Some have adopted pre-revision model tribal versions or state versions (e.g., the Montana Tribal Secured Transactions Code drafted 1997) 25 What is the State of Secured Transactions Law in Indian Country Today? The environment for supporting secured lending in Indian Country is significantly non-uniform, with the majority of Tribes having no reliable legal infrastructure to support and promote secured financing for business development and consumer purposes.

26 What is the State of Secured Transactions Law in Indian Country Today? This confusing environment raises significant risk issues for lenders and other creditors that often result in what are perceived in Indian Country to be discriminatory lending practices (such as higher interest rates, shorter loan terms, or simply no deals), but which are more often than not risk mediation practices commonly and necessarily employed by

regulated lenders in high-risk credit transactions. 27 Recommendation for Tribes Similar to many emerging economies, Tribes should consider which fundamental economic development building blocks they need to establish Among these should be a secured transactions law that is both culturally appropriate and that is based on principals that will be understood by lenders and other credit providers 28

Common Myths Cultural mismatch Not true. Consider all the countries and many different cultures across the globe that have secured transactions laws and/or are engaging in initiatives to adopt them Favors creditors Not true. Secured transactions laws spell out the rules both the rights and responsibilities of creditors (lenders), debtors (borrowers), and possibly other parties (such as cosignors or good faith purchasers) Sovereignty Issues Sovereignty: self-governance, including making, executing and 29 applying laws . . .

Model Tribal Secured Transactions Act ULC Committee on Liaison with American Indian Tribes and Nations Drafting committee comprised of more than a dozen commissioners, including several that worked on 1999 revisions to Article 9 (adopted by all states), representatives from ten Tribes, other advisors with experience in Indian Country legal/development issues 30

Model Tribal Secured Transactions Act Drafting effort took four years; completed in August 2005 Largely based on revised Article 9, with key components of Articles 1, 2 and 8 (where UCC Article 9 incorporates provisions from these Articles by reference) Purpose: to draft a stand-alone code that will, if other Articles are subsequently adopted, still harmonize (or blend) with those Articles 31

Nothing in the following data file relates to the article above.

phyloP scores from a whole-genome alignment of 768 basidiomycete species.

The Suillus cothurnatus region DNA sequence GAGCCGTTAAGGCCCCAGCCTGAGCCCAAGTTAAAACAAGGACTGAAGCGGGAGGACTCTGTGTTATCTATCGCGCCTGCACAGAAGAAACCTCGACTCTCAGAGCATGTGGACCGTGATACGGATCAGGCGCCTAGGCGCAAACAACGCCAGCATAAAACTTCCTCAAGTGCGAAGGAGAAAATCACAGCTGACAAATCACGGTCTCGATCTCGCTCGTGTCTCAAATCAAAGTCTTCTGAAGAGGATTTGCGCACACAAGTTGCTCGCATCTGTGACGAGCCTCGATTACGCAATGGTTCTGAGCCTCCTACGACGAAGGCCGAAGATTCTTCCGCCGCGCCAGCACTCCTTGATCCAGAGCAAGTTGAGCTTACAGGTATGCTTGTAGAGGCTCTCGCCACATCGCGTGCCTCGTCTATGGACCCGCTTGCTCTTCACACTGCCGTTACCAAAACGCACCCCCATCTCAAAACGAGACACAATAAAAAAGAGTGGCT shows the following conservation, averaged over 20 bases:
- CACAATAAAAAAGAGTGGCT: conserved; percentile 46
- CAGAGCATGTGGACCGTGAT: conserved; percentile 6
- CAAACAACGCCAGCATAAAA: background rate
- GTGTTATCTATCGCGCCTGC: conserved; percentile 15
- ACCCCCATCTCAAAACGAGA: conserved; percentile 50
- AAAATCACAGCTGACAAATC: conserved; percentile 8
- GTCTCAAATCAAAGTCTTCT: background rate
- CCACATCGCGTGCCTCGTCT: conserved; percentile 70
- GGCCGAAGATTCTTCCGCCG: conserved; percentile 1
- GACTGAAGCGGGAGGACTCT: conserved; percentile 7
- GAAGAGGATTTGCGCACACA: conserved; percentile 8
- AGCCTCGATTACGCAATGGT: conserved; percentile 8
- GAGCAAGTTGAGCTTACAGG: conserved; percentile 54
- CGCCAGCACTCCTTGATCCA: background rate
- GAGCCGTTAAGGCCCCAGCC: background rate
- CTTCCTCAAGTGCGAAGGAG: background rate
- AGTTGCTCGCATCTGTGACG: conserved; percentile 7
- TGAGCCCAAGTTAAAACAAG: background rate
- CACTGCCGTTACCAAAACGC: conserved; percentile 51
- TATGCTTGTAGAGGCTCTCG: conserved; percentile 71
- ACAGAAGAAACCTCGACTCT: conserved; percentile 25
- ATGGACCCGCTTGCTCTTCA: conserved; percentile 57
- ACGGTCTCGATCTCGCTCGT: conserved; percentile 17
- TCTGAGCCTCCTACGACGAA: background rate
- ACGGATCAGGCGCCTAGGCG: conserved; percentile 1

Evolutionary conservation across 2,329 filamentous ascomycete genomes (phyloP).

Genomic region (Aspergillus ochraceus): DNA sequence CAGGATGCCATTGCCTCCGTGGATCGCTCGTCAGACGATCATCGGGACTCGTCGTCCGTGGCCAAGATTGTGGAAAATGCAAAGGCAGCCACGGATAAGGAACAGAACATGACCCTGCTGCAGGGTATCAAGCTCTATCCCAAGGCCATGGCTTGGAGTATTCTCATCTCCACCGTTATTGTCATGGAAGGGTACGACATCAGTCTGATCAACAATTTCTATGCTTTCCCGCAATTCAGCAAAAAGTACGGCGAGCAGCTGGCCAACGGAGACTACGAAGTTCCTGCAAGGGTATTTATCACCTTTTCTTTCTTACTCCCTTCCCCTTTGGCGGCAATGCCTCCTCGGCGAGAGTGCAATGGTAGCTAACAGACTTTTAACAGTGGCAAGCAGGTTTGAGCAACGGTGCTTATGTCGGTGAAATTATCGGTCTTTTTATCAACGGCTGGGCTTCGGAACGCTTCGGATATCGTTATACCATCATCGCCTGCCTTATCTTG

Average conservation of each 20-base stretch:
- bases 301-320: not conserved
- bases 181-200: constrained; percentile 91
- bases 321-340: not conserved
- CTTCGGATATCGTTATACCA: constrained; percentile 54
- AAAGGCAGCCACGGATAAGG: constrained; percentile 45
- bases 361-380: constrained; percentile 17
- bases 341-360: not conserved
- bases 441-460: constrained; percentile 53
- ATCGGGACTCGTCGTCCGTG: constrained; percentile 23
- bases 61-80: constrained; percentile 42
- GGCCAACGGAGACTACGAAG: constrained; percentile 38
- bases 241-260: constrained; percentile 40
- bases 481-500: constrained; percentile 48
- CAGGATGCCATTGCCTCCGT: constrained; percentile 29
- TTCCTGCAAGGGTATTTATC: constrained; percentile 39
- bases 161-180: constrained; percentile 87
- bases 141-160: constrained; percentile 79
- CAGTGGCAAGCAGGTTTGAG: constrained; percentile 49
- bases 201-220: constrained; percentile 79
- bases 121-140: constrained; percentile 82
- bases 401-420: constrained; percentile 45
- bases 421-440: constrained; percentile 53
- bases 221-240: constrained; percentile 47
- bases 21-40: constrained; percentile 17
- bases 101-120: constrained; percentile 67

Model Tribal Secured Transactions Act MTSTA was drafted to provide a wide range of protections for Tribes, Native-owned businesses and consumers, but also for ease of use by lenders and other creditors who will be familiar with the core rules Intended to help reduce cross-border transaction concerns 32 Model Tribal Secured Transactions

Act A few of the special considerations in the MTSTA: No affect on sovereign immunity

Fixtures attached to trust land Possible exemptions from covered property Consumer protections limitation on choice of law Manufactured homes interim financing Coordination with other Tribal law Tribal customs and traditions Treatment of self-help remedies Choice of law and venue issues Implication of tribal liens 33 Revised MTSTA ULC began MTSTA revision initiative in 2015

Consideration of 2010 revisions to Article 9 what is relevant in these revisions to the MTSTA? From comments, concerns and developments over the last ten years of experience with the MTSTA, what other provisions need to be revised, changed, added? Draft law is complete; will be published on the ULC website soon 34 Revised MTSTA Implementation Guide is also being revised Will contain specific guidance for tribes that have already enacted the MTSTA to assist in reviewing and

adopting the revisions Will also contain guidance for tribes that are reviewing for enactment for the first time 35 Filing Systems: The Heart and Soul of ST Laws SO, a good model secured transactions law for tribes is available, and successful implementation can have great results, but implementing the law also requires a means by which a creditor can publicize a notice of its interest in a borrowers asset.

36 Filing Systems: The Heart and Soul of ST Laws If a creditor has a security interest (lien) in a borrowers asset, and that asset is left in the borrowers hands, it appears to the world that the borrower still owns the asset free and clear Who would want to know if the asset is encumbered by a lien or liens? Prospective buyers of the asset and subsequent lenders who want to use the asset as collateral 37